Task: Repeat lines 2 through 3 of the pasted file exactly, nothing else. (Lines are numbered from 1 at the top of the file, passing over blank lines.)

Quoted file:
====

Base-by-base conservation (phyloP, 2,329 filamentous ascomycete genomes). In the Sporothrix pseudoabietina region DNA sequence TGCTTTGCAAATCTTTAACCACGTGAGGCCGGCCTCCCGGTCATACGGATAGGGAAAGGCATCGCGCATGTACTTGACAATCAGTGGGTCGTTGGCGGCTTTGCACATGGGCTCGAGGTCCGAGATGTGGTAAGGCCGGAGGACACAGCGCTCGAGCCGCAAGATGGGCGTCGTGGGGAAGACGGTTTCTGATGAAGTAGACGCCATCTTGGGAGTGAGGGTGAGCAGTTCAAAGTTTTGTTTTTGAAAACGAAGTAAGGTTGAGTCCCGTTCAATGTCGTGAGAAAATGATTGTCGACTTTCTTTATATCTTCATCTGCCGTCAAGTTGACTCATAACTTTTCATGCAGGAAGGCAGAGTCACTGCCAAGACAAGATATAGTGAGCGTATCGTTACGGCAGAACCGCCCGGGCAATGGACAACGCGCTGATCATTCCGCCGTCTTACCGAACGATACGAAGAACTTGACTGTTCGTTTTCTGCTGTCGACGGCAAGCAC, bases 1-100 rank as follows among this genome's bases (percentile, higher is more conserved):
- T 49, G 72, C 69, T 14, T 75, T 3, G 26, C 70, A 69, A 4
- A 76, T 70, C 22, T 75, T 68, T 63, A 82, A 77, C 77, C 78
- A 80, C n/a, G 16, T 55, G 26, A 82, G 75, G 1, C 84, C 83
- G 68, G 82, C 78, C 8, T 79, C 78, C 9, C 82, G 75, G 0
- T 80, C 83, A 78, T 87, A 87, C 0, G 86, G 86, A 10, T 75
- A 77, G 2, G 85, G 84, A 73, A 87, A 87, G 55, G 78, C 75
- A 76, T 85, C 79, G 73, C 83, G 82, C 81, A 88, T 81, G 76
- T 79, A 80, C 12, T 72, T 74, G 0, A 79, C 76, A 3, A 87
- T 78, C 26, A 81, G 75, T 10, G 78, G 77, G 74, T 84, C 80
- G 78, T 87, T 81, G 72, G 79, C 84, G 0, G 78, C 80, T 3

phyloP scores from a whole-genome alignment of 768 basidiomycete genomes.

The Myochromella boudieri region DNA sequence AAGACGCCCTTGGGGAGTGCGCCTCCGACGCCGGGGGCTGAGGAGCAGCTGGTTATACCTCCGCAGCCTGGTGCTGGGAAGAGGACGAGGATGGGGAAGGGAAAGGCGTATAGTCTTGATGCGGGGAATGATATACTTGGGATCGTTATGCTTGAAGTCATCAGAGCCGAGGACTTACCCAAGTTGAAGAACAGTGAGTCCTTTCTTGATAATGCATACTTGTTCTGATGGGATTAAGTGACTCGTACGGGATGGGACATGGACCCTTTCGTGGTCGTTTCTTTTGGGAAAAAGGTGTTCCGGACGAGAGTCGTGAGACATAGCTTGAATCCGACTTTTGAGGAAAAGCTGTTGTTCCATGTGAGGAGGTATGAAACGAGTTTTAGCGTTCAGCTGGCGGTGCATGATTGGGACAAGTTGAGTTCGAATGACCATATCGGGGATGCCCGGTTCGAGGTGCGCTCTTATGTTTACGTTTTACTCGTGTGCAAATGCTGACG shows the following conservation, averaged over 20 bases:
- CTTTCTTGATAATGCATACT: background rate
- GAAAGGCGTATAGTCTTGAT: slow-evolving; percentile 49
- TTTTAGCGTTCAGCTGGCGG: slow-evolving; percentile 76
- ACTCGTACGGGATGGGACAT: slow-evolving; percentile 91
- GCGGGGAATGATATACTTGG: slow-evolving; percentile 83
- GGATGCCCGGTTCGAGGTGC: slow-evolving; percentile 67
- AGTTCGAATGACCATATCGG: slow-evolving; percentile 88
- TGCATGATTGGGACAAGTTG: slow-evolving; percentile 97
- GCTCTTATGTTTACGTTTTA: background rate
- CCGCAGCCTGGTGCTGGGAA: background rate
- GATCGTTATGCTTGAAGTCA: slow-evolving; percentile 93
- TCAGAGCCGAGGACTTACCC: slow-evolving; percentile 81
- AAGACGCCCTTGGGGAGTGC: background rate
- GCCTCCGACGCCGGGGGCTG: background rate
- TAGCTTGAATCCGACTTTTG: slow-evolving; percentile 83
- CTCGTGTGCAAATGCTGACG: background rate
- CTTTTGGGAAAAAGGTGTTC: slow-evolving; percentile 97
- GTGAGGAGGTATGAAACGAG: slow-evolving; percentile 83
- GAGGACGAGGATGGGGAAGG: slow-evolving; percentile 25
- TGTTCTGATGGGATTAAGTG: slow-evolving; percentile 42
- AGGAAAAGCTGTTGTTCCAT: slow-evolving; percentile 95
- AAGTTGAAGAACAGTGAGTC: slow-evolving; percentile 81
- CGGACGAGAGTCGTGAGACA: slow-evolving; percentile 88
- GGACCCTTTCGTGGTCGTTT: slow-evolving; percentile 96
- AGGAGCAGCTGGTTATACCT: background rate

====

- T 49, G 72, C 69, T 14, T 75, T 3, G 26, C 70, A 69, A 4
- A 76, T 70, C 22, T 75, T 68, T 63, A 82, A 77, C 77, C 78